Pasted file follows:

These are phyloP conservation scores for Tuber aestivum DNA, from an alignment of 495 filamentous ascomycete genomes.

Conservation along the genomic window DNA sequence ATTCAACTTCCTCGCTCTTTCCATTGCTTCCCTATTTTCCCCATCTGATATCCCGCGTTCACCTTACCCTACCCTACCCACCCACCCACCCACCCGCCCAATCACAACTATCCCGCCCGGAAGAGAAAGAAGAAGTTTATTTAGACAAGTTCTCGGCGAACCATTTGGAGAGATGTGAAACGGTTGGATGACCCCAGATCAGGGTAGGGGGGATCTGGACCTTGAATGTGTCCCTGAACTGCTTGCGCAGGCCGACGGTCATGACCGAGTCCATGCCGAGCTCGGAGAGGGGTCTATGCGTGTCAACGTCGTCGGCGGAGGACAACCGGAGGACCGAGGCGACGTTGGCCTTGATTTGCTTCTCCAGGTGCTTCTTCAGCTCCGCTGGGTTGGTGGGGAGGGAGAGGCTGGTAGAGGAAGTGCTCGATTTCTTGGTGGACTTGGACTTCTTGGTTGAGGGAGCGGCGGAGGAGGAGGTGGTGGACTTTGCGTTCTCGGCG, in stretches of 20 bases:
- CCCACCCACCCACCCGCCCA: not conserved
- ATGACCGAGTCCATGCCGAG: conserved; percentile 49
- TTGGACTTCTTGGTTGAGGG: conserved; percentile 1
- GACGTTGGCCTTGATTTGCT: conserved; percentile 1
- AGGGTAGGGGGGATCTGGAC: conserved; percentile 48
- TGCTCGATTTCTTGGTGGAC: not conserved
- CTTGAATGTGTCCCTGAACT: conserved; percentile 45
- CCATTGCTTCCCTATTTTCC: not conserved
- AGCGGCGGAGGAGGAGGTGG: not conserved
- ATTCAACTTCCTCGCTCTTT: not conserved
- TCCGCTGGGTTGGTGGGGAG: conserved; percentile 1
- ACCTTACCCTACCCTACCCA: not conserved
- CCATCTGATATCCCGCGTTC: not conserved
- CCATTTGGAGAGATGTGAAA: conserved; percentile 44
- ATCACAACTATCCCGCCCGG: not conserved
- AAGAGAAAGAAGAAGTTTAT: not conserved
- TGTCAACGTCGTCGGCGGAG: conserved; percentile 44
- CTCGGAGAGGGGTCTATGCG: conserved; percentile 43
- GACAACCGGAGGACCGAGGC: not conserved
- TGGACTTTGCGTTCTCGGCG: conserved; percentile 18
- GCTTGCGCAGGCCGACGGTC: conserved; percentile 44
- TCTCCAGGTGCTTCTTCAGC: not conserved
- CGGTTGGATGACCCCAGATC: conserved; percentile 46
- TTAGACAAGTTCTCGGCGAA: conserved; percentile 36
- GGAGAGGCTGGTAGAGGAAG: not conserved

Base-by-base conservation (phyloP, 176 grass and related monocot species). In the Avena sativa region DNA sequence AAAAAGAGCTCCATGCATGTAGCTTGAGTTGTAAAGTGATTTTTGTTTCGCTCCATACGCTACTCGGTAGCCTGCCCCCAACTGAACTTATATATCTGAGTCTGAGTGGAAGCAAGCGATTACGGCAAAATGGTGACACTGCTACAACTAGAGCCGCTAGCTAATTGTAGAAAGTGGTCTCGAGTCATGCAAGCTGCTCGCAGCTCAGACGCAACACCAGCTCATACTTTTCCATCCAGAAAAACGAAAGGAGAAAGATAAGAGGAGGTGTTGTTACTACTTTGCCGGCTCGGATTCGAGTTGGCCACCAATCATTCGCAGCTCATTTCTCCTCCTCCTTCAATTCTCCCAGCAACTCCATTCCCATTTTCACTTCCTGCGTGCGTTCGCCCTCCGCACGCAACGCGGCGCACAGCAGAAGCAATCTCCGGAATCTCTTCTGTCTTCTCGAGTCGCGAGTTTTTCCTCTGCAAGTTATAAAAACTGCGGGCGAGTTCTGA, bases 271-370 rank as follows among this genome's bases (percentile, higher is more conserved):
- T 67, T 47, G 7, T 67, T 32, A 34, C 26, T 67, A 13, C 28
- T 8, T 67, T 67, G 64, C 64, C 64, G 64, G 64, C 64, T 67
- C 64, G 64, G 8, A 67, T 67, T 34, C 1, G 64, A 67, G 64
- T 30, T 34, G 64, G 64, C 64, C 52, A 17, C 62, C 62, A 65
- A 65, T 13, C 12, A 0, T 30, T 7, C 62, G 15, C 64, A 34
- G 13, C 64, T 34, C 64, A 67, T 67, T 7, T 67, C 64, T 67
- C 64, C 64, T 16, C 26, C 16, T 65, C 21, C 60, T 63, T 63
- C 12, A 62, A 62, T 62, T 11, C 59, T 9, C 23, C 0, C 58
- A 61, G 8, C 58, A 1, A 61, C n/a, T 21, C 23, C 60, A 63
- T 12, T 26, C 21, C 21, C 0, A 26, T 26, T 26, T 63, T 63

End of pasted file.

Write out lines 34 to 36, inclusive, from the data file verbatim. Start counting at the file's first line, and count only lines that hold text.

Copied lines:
- G 13, C 64, T 34, C 64, A 67, T 67, T 7, T 67, C 64, T 67
- C 64, C 64, T 16, C 26, C 16, T 65, C 21, C 60, T 63, T 63
- C 12, A 62, A 62, T 62, T 11, C 59, T 9, C 23, C 0, C 58